1/2 teaspoon pepper

                Beef bones

                1 pound ground beef

                3 tablespoons uncooked rice

                4 tablespoons grated onion

                1 egg

                3 tablespoons cold water

                3 tablespoons honey

                1/4 cup lemon juice

                1/4 cup seedless raisins


                Pour boiling water over cabbage to cover and let soak for 15 minutes. Remove 12 leaves carefully so they remain intact. If leaves are small, use 18 instead.

                Heat fat in a deep, heavy saucepan. Add onions and cook until lightly brown. Add tomatoes, ketchup, half of the salt and pepper and all the bones. Cook over low heat 30 minutes.

                Mix together beef, rice, grated onion, egg and water.

                Place about 2 tablespoons of the meat mixture on each cabbage leaf. Tuck in the sides and roll up carefully. Add to the sauce. Cover and cook over low heat 11/2 hours. Add honey, lemon juice and raisins. Cook 30 minutes longer.

                Makes 6 servings as a main course.

                1. re: lucyis

                  Will definately try that one - looks delicious!

                  1. re: bayoucook

                    I've been making it for years and it never fails. Enjoy!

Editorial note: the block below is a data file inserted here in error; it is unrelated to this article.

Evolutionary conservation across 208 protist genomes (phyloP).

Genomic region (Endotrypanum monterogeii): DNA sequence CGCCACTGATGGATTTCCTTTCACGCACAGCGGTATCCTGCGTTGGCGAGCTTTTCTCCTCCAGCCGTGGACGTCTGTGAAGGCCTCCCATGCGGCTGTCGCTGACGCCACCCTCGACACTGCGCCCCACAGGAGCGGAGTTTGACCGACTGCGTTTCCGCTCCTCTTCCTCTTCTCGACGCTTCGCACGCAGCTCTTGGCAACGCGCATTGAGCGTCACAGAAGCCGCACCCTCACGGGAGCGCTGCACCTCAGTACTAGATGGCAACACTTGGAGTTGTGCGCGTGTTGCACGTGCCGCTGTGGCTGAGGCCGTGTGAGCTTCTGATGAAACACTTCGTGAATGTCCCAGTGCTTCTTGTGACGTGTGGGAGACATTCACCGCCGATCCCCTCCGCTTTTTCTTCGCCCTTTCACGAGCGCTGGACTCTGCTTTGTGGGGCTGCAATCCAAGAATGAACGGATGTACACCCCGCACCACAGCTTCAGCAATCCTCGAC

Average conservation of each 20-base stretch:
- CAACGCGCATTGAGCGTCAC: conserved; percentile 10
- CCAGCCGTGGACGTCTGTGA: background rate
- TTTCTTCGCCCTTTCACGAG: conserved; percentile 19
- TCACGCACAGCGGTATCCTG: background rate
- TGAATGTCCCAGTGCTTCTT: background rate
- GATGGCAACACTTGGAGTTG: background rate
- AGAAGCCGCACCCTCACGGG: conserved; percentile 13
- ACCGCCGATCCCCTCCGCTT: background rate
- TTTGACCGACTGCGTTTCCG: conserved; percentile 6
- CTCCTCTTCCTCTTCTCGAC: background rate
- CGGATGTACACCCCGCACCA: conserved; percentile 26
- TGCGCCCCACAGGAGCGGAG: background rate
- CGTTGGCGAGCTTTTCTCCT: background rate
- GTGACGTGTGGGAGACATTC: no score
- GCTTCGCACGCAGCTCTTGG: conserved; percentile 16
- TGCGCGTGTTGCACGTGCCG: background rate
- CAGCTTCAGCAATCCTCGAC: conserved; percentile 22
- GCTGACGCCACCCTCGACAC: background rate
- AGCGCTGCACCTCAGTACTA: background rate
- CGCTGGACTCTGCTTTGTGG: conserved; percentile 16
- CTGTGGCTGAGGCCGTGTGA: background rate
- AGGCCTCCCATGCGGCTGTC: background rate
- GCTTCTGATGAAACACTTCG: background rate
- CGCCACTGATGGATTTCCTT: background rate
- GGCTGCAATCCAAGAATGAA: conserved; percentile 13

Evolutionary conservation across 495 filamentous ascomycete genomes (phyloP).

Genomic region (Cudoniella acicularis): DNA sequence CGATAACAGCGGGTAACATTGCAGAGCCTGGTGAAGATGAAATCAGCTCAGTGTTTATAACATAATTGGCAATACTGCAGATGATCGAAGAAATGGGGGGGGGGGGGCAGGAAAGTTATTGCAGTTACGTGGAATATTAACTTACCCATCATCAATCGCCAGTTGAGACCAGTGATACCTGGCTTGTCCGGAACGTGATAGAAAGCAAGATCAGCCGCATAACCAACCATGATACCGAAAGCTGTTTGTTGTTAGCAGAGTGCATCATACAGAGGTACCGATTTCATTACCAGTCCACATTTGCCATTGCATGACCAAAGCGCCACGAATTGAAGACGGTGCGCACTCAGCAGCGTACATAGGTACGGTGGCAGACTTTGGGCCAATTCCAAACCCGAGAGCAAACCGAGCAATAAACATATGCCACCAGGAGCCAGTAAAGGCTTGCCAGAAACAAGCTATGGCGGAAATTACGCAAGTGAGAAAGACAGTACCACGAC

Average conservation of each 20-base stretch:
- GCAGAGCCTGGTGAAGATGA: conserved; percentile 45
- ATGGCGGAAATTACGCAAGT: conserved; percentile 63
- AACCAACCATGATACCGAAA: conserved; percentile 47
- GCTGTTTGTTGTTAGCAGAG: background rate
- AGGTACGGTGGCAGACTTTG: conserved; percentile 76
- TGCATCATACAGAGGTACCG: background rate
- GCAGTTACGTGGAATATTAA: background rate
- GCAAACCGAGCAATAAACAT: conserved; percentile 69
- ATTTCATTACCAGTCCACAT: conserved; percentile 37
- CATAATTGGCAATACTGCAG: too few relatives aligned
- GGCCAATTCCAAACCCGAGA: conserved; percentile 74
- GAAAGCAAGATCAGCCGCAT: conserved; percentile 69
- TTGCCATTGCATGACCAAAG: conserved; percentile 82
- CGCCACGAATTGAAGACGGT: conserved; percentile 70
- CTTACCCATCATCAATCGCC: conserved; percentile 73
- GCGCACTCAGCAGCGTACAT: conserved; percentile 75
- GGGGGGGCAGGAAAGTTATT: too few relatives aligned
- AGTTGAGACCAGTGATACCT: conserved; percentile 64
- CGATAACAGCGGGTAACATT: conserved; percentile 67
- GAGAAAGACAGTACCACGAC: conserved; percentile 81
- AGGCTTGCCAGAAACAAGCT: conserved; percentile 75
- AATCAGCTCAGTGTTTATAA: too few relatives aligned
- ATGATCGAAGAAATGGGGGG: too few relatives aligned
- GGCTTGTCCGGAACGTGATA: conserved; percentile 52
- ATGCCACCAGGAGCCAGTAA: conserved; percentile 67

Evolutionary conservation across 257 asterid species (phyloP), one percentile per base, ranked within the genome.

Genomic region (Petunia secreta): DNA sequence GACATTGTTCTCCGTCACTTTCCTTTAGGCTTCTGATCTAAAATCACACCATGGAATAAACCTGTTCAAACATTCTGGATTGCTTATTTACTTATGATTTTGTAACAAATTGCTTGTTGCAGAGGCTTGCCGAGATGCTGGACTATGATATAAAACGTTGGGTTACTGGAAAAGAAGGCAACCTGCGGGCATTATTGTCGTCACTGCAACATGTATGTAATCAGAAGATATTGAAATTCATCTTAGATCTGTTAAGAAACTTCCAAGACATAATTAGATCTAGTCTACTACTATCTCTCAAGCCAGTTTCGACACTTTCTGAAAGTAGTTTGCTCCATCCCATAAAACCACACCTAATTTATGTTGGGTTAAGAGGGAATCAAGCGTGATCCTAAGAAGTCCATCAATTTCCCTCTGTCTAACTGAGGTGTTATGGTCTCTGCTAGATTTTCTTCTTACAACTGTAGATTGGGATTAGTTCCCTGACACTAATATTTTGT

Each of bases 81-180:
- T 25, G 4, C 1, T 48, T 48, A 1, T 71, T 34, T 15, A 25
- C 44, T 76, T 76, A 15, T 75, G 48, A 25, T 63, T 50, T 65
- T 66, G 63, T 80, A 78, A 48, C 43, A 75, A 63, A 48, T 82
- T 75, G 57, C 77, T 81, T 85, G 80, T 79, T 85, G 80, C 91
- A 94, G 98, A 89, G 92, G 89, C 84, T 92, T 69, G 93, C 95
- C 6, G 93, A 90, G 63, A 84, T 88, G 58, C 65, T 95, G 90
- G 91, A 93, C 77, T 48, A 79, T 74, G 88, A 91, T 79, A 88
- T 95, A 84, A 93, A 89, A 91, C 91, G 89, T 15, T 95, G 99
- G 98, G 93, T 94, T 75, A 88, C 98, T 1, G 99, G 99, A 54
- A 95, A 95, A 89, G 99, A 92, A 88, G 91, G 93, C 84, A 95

2. re: Alexandra

            My grandmother did not serve with a side dish but a starch is good to "sop up" the sauce. Barley or, maybe, mashed potatoes although that is not traditional in Jewish cooking, or at least the type I know.

            1. re: Alexandra

              Kasha Varnishkas!!! (bow tie pasta w/ buckwheat groats)


              1. re: Alexandra

                How about farfel(the barley,not matzah kind)? I love that stuff. Especially if you saute yellow onions first with reconstituted dried Polish mushrooms. Use the strained mushroom liquid for simmering the farfel - delicious Jewish soul food.

                1. re: Heidi Claire

                  Do you mean kasha (which are buckwheat groats, I think)? That could be an interesting pairing.

                  1. re: LBQT
                    Heidi Claire

                    Nope. I mean farfel. The (egg)"barley" kind is actually a form of egg pasta. Small, irregular, pebbly pieces. Do try them sometime.You can usually find it in the Kosher section of your grocery packaged in tubular plastic, like the Manischewitz soup mixes. There is also a matzah type for passover which, to me, is just about as toothsome (not) as most other designated-for-passover foods. But I do adore kasha and I think that would be excellent as well. I've seen recipes for vegetarian stuffed cabbage substituting kasha for meat in the filling - must be a natural.